What we need are more active voters. And that means voters who are enthusiastic, involved and informed. There are a hell of a lot of people who do not vote because they haven’t read/seen all the eligible nominees on the ballot and thus feel they aren’t qualified to make a “good” decision. Personally, I think that’s a bit of bunkum. I certainly do not condone voting for something of which you have no knowledge, but I do think that it’s perfectly all right for you to vote — for example — for a work in the “Best Novel” category even if it’s the only one of the nominees you have read. As long as you loved it and think it’s worthy of an award, then your vote is valid. I know there are people who vehemently disagree with me on this point, but my belief is that everything tends to get smoothed out in a large active voter pool. There will be a lot of people who only read the works they have voted for and there will be others who read and critically analyse everything before coming to a decision; both kinds contribute to the resulting hivemind of the Ditmar voting body.

Perhaps incentive is also needed. Anecdotal evidence suggests that the provision of a digital voting pack containing the nominated works for the Hugo awards has lead to an increase in enthusiasm for and, hopefully, participation in the voting process. I know there was a Ditmar voting pack issued by the NatCon in 2008 or thereabouts but I think that’s been the only time — although I stand to be corrected. At the very least, such a voting pack will provide those people who need to feel fully informed with the material to be so — which will in turn hopefully lead to more active voting from that segment of the pool as well. However, this would all mean extra work for some poor soul in a community of volunteers which is already thinly stretched. Not to mention extra expense and possibly lost revenue for small presses — allowing one story from an anthology into a voting pack can be seen as promotion; packing in an entire novel or collection would most certainly result in lost sales. There are few easy answers.

Possibly most important of all is the need to actively promote Australian spec fic within the community and to encourage discussion and support all year round — not just at awards time. There are a lot of folks who already do this with great enthusiasm and they are to be commended. Sometimes, even, with awards!

Look, we all know that awards aren’t the be all and end all. They aren’t — or shouldn’t be — the reason to actually do any creative or critical work whatsoever. With the exception of a select few (usually those with generous purses attached) winning an award won’t do much for your career, happiness or general well-being. But they are a genuine sign of appreciation and admiration — whether awarded by your peers or via a jury panel — and it’s heartening to receive them. It’s equally heartening to see someone you admire and respect receive one, and possibly as disheartening when that same someone misses out. When it comes right down to it, awards are all about emotion.

One thing remains clear from the debates of the past week: the Ditmar Awards are far from meaningless. There are obviously a lot of people who care about the results and the reputation of the awards themselves — one way or another — and ultimately this is a good thing. It remains to be seen whether or not this translates into a greater increase in participation during nomination and voting for the awards in 2012. I’d certainly encourage anyone with an interest in Aussie spec fic to make note of your favourites over the course of this year so you can nominate them when the time comes around. If you weren’t at SwanCon36 and won’t be able to make it to Continuum8, then consider taking out a supporting membership. And vote. Vote. Vote.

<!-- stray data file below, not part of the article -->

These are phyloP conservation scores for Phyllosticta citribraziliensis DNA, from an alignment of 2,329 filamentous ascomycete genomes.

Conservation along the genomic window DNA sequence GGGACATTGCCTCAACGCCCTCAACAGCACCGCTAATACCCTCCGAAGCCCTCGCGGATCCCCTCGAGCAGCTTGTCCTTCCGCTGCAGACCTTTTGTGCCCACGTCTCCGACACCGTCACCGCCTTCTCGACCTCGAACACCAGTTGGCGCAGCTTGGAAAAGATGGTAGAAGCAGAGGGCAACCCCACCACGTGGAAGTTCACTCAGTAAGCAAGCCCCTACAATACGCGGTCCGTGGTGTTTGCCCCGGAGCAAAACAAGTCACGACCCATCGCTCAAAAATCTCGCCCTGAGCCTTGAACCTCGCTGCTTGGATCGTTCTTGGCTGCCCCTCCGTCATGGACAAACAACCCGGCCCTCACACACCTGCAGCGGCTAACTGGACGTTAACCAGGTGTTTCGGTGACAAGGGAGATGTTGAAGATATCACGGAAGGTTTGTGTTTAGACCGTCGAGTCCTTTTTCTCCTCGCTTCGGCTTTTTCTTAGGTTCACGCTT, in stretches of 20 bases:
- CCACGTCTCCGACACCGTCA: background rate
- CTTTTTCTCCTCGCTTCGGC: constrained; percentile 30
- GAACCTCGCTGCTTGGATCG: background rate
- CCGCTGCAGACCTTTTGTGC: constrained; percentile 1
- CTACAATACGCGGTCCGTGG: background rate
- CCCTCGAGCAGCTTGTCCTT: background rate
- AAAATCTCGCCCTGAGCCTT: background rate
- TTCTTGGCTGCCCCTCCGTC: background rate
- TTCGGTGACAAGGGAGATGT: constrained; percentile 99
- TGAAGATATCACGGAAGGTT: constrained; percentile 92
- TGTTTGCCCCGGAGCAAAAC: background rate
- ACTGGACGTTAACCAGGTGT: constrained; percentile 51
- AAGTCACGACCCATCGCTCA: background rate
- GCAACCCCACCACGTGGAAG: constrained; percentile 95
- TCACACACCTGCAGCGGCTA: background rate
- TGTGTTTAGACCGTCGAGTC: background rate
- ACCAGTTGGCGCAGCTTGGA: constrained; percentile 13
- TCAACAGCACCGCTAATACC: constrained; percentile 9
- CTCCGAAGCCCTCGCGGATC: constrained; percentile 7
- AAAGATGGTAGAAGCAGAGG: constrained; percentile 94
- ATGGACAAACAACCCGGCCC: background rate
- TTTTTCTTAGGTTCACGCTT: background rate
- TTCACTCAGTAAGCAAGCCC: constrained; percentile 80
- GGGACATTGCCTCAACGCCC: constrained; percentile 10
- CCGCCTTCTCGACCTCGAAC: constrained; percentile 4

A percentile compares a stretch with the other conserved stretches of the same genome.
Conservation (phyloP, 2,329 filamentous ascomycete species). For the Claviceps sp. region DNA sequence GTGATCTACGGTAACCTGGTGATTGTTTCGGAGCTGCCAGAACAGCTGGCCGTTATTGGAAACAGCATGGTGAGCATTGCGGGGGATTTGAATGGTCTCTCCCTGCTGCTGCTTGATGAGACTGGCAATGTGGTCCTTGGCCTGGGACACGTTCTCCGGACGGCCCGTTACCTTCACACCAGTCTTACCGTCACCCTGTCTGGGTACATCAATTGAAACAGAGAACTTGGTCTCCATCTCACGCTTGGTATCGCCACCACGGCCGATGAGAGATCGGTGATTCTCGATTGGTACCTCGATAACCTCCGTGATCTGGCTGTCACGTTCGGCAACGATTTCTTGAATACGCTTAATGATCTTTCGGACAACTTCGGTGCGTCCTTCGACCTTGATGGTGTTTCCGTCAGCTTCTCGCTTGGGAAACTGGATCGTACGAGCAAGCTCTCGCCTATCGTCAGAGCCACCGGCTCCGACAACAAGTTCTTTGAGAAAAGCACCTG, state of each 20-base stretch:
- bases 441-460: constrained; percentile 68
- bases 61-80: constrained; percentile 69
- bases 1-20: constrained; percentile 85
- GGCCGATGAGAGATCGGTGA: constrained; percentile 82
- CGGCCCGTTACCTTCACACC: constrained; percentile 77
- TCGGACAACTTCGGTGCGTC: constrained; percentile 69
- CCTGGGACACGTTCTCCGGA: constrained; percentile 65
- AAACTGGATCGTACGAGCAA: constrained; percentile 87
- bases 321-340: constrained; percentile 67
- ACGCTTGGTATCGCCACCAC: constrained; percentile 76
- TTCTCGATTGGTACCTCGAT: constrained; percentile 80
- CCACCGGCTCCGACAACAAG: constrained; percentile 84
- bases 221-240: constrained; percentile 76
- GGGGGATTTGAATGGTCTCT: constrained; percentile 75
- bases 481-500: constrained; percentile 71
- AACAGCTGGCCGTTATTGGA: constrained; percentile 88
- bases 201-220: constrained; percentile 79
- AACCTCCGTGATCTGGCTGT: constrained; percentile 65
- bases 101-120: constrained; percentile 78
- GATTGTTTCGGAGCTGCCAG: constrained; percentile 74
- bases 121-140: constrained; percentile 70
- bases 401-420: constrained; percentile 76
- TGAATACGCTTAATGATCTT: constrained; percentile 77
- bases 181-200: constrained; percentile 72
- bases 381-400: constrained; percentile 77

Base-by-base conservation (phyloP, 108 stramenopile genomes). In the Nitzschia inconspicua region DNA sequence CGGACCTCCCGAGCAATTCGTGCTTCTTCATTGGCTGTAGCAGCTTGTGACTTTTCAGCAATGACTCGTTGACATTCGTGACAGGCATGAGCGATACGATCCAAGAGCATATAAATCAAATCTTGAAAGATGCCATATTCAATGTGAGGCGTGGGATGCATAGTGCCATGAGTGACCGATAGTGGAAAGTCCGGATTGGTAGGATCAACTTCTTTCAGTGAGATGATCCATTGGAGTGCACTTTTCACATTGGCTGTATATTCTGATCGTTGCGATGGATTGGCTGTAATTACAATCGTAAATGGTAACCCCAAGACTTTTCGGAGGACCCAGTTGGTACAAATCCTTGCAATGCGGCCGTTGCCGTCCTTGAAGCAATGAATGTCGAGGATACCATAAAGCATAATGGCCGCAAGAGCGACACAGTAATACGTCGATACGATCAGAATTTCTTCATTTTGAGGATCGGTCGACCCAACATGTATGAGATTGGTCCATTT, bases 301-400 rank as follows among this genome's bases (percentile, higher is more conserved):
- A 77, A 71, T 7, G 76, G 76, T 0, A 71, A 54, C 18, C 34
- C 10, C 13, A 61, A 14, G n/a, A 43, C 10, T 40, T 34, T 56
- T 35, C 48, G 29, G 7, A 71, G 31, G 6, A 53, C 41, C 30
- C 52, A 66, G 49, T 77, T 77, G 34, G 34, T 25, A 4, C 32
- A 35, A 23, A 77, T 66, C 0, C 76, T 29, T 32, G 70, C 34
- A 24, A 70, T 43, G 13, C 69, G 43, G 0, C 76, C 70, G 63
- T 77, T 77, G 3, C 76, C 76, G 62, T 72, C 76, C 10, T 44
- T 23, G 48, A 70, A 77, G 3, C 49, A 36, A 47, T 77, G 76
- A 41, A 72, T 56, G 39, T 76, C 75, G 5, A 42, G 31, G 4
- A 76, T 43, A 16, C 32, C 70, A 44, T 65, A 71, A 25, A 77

Because in the end, as with so many things, the Ditmar Awards we get will be the Ditmar Awards we deserve.

[Addendum: On the subject of conventions and awards, I would be remiss if I failed to mention that voting in the 2011 Chronos Awards remains open until 15 May. If you are a member of Continuum7 to be held in Melbourne in June this year, then you are eligible to vote. If you are not a member but wish to vote for the Chronos Awards anyway, a voting membership is available from the Continuum Foundation for $5. The full Chronos ballot and further information can be found here.]

Ditmars Awards and Myth-Information

This is the first of two posts I plan to write about the latest Ditmar Awards controversy which ran rampant in certain corners of the internet over the past couple of days. I’m not going to name names or list a series of links. If you don’t already know what’s been happening — and you really care — it’s easy enough to dig around and find out. I’m writing this post first, because it’s the easy one.  Tomorrow I’m going to talk about the perceived problems surrounding the Ditmar Awards and hopefully contribute to finding solutions. But first, today.

As a lot of you will no doubt be aware, there has been some very heated discussion (to use the word loosely) over the results of this year’s Ditmar and Tin Duck Awards. If you’ve not yet seen the results, they are listed in full at the Locus website. A bunch of folks won multiple awards on the night and one small press publisher, Twelfth Planet Press (to be referred to herein as TPP), was very well represented indeed. The fact that Alisa Krasnostein (TPP owner and publisher) was also convener of SwanCon36/NatCon50 was pointed out as a possible conflict of interest and accusations of lobbying and unfair advantage were made. Some people defended the awards and the winners, others sided with those who felt the results were “embarrassing” and did not provide a true representation of the Australian spec fic community. I participated in the discussion on one forum and see little worth in hashing through it all it again here.